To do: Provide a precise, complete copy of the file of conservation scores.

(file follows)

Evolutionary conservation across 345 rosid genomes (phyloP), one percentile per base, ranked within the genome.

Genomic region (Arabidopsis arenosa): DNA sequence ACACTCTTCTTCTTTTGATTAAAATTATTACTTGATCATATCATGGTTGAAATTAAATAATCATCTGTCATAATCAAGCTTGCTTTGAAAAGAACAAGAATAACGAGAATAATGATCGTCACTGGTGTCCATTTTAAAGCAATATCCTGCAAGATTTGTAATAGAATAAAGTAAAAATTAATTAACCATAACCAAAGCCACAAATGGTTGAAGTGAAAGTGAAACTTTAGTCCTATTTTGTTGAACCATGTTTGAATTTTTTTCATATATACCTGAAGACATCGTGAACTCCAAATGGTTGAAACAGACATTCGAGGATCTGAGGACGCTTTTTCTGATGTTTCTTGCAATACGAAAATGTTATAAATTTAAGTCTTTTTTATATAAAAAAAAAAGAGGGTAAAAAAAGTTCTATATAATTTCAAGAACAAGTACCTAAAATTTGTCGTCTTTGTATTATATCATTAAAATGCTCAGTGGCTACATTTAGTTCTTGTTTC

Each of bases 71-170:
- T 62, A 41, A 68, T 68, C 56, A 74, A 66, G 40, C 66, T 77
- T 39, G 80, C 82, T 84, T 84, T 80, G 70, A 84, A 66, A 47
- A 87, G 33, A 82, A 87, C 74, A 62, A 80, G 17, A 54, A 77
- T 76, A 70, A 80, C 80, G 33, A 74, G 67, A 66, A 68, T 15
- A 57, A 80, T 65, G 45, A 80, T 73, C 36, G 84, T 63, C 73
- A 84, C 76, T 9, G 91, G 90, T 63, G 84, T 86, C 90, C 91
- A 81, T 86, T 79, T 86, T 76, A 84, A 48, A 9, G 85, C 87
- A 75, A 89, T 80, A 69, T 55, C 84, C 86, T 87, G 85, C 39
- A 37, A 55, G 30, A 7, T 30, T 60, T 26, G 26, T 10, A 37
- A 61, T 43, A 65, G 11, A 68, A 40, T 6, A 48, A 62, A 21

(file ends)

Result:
Evolutionary conservation across 345 rosid genomes (phyloP), one percentile per base, ranked within the genome.

Genomic region (Arabidopsis arenosa): DNA sequence ACACTCTTCTTCTTTTGATTAAAATTATTACTTGATCATATCATGGTTGAAATTAAATAATCATCTGTCATAATCAAGCTTGCTTTGAAAAGAACAAGAATAACGAGAATAATGATCGTCACTGGTGTCCATTTTAAAGCAATATCCTGCAAGATTTGTAATAGAATAAAGTAAAAATTAATTAACCATAACCAAAGCCACAAATGGTTGAAGTGAAAGTGAAACTTTAGTCCTATTTTGTTGAACCATGTTTGAATTTTTTTCATATATACCTGAAGACATCGTGAACTCCAAATGGTTGAAACAGACATTCGAGGATCTGAGGACGCTTTTTCTGATGTTTCTTGCAATACGAAAATGTTATAAATTTAAGTCTTTTTTATATAAAAAAAAAAGAGGGTAAAAAAAGTTCTATATAATTTCAAGAACAAGTACCTAAAATTTGTCGTCTTTGTATTATATCATTAAAATGCTCAGTGGCTACATTTAGTTCTTGTTTC

Each of bases 71-170:
- T 62, A 41, A 68, T 68, C 56, A 74, A 66, G 40, C 66, T 77
- T 39, G 80, C 82, T 84, T 84, T 80, G 70, A 84, A 66, A 47
- A 87, G 33, A 82, A 87, C 74, A 62, A 80, G 17, A 54, A 77
- T 76, A 70, A 80, C 80, G 33, A 74, G 67, A 66, A 68, T 15
- A 57, A 80, T 65, G 45, A 80, T 73, C 36, G 84, T 63, C 73
- A 84, C 76, T 9, G 91, G 90, T 63, G 84, T 86, C 90, C 91
- A 81, T 86, T 79, T 86, T 76, A 84, A 48, A 9, G 85, C 87
- A 75, A 89, T 80, A 69, T 55, C 84, C 86, T 87, G 85, C 39
- A 37, A 55, G 30, A 7, T 30, T 60, T 26, G 26, T 10, A 37
- A 61, T 43, A 65, G 11, A 68, A 40, T 6, A 48, A 62, A 21